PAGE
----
In the 14th century, the Italian writer and humanist Petrarch climbed Mont Ventoux. This period is characterized as a turning point between the old (religious) and the new (humanistic) world. The letter in which he recorded his experiences would have great significance in how we view the country. The reorientation and curiosity for a broader environment arose from dissatisfaction with the confined (religious) space.
Petrarch’s letter urged me to climb and photograph the mountain myself.
The medieval spirit focused on introspection and private space. Reaching a mountain top and looking out over the world is a whole new step towards discovering land and landscape. Once at the top, Petrarch had a moral dilemma, felt uncomfortable about his act of reaching the top ‘merely out of delight’ and find consolation in the Confessions by Augustine.
My venture however turned out to be different. During the climb it was the forests, the paths and the steep stony slopes that impressed and tired me.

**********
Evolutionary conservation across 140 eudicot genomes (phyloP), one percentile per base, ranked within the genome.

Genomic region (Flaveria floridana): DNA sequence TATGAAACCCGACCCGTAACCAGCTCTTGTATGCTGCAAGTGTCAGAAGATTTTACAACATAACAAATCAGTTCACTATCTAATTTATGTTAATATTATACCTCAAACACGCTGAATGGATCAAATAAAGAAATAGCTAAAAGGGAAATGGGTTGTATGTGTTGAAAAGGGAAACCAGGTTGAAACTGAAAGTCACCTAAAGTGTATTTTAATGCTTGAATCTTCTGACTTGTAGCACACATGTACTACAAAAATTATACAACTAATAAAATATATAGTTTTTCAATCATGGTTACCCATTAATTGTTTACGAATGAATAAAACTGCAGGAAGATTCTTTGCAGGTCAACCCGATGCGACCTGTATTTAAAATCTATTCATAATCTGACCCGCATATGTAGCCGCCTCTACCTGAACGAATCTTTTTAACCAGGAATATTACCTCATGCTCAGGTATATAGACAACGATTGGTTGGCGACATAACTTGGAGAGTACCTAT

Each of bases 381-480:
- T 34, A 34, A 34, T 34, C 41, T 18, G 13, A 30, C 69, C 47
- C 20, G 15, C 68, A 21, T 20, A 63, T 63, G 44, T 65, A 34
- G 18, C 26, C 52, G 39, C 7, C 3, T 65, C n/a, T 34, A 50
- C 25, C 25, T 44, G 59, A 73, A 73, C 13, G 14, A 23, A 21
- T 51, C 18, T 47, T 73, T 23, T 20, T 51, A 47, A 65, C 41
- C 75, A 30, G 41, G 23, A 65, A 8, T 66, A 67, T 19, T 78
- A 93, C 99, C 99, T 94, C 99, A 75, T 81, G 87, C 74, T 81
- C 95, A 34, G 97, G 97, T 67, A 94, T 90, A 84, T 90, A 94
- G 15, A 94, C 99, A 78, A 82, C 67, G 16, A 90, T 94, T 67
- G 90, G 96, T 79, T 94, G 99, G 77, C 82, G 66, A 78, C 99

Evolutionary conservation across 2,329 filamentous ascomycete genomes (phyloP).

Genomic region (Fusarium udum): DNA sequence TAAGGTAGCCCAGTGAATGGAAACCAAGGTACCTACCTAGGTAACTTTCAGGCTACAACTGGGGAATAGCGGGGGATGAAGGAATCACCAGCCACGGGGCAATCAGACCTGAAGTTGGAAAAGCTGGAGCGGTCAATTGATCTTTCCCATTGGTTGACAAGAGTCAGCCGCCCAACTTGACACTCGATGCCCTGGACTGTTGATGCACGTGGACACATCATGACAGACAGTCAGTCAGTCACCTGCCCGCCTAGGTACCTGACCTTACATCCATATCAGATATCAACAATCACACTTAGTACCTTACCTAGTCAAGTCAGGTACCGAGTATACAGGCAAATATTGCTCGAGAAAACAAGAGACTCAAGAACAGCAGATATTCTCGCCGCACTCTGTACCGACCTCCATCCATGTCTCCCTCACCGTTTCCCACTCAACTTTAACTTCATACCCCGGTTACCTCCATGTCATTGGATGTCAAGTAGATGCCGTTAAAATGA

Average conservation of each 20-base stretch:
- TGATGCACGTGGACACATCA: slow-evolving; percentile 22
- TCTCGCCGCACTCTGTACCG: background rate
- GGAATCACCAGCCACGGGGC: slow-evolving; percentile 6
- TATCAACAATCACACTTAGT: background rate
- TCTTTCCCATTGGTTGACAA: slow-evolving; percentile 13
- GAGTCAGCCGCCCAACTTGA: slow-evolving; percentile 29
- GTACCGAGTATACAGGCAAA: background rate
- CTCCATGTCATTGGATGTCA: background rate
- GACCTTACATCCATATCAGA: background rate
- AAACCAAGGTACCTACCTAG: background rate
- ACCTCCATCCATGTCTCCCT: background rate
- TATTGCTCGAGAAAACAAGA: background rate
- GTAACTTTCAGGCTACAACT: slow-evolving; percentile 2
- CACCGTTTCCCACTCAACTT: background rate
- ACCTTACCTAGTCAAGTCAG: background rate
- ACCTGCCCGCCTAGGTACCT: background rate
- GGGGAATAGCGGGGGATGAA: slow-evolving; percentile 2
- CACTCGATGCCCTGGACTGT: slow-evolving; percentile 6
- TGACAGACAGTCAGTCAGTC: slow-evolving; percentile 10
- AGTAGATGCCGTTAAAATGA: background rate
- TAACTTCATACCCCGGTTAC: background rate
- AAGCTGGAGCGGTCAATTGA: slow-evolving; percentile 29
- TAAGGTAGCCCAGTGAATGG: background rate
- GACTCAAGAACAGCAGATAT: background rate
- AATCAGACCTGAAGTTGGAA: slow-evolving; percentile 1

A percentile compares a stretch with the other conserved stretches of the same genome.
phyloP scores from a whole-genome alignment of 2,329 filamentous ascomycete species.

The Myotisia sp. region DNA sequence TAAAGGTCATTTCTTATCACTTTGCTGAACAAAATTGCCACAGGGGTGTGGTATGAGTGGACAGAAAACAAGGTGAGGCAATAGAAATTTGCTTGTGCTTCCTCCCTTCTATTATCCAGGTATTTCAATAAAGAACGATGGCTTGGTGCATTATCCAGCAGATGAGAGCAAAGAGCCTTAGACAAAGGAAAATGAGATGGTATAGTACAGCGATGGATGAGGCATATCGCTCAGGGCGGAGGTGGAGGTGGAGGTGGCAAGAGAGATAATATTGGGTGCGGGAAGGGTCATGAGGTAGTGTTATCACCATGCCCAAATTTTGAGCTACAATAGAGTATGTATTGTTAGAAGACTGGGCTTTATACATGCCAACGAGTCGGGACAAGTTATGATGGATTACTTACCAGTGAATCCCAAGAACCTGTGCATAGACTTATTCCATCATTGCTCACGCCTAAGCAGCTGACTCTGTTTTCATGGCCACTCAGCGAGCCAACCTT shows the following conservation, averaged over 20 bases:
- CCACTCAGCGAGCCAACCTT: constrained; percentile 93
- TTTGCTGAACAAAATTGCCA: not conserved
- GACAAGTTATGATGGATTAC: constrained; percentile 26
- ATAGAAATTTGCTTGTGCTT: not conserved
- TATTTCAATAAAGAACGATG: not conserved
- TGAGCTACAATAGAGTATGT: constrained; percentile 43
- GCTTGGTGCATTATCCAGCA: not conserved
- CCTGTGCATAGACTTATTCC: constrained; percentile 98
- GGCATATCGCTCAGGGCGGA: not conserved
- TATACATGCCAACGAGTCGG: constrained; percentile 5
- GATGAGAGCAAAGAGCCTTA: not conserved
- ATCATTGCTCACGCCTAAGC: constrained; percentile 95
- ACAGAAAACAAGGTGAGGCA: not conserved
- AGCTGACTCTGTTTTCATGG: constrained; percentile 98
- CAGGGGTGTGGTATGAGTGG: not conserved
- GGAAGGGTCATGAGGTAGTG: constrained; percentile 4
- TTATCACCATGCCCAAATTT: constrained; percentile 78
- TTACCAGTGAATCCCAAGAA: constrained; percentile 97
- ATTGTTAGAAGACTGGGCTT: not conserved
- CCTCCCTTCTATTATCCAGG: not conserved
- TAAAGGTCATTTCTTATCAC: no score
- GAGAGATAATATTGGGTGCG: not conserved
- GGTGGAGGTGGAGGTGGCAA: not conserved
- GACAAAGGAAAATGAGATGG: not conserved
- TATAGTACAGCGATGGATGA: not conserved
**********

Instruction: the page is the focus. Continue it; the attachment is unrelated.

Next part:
But it was the unexpectedness of the descent, wandering and musing, via unruly earthly ‘materiality’, past uncanny caves through unknown seclusion, ending in darkness.
Unlike Petrarch, I did not have Augustine with me, but it was the mountain itself with its caves and darkness that made me shudder and gave me a completely different experience of space. The caves with their contradiction of protection and terrifying darkness were in great contrast to the space and light at the top of the mountain.
The purpose turned out to be mainly the descents that concluded a photographic pilgrimage.
Heemstede October 9, 2023